Go north if you want to catch tomorrow’s talent now
AHEAD OF the third Belfast Music Week, it’s worth taking time to check the ongoing health of music in Northern Ireland.
Between the current success of Snow Patrol and Two Door Cinema Club worldwide and the numbers of new acts jostling for profile and position behind them, music from up there really does resonate far and wide. We may harp on about Ireland being a small country, but consider the size and population of the North – now that’s really punching above your weight.
What an event like Belfast Music Week does is to underline and emphasise what has been going on in the city over the past 20 years. Scenes do not simply appear out of the blue. It takes time, effort, sweat and heavy lifting behind the scenes to put the foundations in place. Sure, the bands have to write the hit tunes, hire the right management and sign the best possible deals, but you need a network with venues such as the Oh Yeah centre to be there in the first place.
If last year’s Music Week piggybacked on the MTV European Music Awards in order to make a splash, this year’s event is relying on a strong programme to attract attention. There are headline events such as the gig by Orbital, playing the city for the first time since they were favourites at David Holmes’s Sugarsweet 20 years ago, and the premiere of Gregg Houston’s Two Door Cinema Club flick, What We See.
But the real attraction of a festival like this is the opportunity it offers to catch the talent of tomorrow. Two new acts who come with an OTR recommendation are Soak – a 16-year-old Derry girl, Bridie Monds-Watson, who plays beautifully cast, folky pop – and Katharine Philippa – a Portadown musician and composer who spins minimal, soulful, graceful sounds.
IT'S NOT THAT David Gedge is tired, but being the sole member of an iconic 1980s guitar band for almost three decades does tend to wear one down. As frontman of The Wedding Present, the band that Gedge formed in 1985, he has been almost exclusively responsible for the input (there have been numerous line-up changes over the years) and output (that’d be the nine albums released since 1987’s George Best, not including his releases under the Cinerama banner).
Not that he’s complaining, mind. Now 52 and in full retention of the Leeds brogue that decades of touring worldwide has failed to erode, Gedge is fully accepting of his fate.
“I’m kind of obsessed with this now, I think,” he says with a laugh. “I think I probably suffer from a mental illness, or something, because I don’t even enjoy it that much; I find it quite hard and stressful, really, to write songs and make records. But as soon as I get to a period where I’m not doing it, I do kind of crave it – I wanna start writing songs, I wanna get into the studio, I wanna get out on tour again. It’s like a self-perpetuating thing, really. I’ve never felt otherwise other than ambitious to write songs and make music.”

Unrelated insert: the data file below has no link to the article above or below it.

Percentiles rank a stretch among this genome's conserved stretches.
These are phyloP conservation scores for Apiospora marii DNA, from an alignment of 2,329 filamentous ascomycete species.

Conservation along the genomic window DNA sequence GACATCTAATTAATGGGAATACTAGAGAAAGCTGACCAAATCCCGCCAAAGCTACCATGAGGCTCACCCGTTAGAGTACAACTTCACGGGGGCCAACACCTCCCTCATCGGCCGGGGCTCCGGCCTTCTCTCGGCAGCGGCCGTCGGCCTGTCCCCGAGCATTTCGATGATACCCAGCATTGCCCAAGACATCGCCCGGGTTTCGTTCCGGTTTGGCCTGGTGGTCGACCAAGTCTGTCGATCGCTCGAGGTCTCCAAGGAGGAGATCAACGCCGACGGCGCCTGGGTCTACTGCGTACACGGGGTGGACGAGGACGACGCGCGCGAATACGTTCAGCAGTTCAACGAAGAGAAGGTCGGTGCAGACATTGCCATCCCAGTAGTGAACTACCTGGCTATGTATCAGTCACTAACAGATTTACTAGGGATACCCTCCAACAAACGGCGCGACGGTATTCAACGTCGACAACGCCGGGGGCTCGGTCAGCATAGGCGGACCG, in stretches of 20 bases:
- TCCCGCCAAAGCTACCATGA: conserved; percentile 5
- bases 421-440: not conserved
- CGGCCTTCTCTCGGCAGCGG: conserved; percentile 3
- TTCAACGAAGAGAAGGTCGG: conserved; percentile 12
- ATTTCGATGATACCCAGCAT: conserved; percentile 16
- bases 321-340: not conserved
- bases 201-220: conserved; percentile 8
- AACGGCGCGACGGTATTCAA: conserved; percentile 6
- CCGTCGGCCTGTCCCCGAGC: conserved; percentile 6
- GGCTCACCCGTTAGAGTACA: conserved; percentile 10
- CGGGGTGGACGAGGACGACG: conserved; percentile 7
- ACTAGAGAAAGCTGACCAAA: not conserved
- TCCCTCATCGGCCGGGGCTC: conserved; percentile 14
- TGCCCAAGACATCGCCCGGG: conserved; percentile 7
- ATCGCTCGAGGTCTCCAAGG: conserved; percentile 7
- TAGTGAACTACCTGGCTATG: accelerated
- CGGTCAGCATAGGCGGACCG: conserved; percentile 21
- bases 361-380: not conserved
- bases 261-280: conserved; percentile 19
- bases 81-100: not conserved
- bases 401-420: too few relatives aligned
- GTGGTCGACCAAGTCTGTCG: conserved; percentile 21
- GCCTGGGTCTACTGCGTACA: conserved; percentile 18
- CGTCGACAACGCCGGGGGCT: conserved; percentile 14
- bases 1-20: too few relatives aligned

It's no coincidence that the cogs have been turning on Gedge's band for so long, given his fearlessness in shaking things up. The band's sound has changed quite dramatically from the jangly bounce of George Best to the strident snap of their latest Valentina, – released earlier this year – something Gedge admits is partly due to the aforementioned “revolving door” policy for members over the years.
“It’s weird, because I always feel a bit bad saying this – but if I’m honest, it actually has benefitted the group. It’s sad for whatever reason when someone leaves, but the band always goes through a sort of rebirth period, and we’re stronger for it afterwards. I feel a bit mercenary saying that, really, because it makes me not sound like a nice person – but it does help the band. But even within those line-up changes, it’s been a big thing for us that every record had its own style, sound and personality. I’ve never seen the point of those bands who make a record and then make it again two years later. I know that’s probably the more commercially viable way to do it, because people don’t like change so much . . . and we probably have lost fans because we’ve changed so radically over the years, especially with the Cinerama stuff. But, y’know, I've got no excuses for that, really, it’s just what I’ve always felt was important – just to keep trying different ideas. There is obviously an underlying sound to The Wedding Present, because we are a guitar band and it is me singing, but that’s the only thing, really.”
As keen as Gedge is to push on with new ideas, there’s also the past to contend with. Having played 1987’s George Best and 1989’s Bizarro in their entirety over the past few years, now it’s the turn of their third record Seamonsters, which the band are currently touring along with material from Valentina and a few other old favourites.
“At first, I wasn’t comfortable [with returning to older records],” he admits. “But
Soak: fine folky pop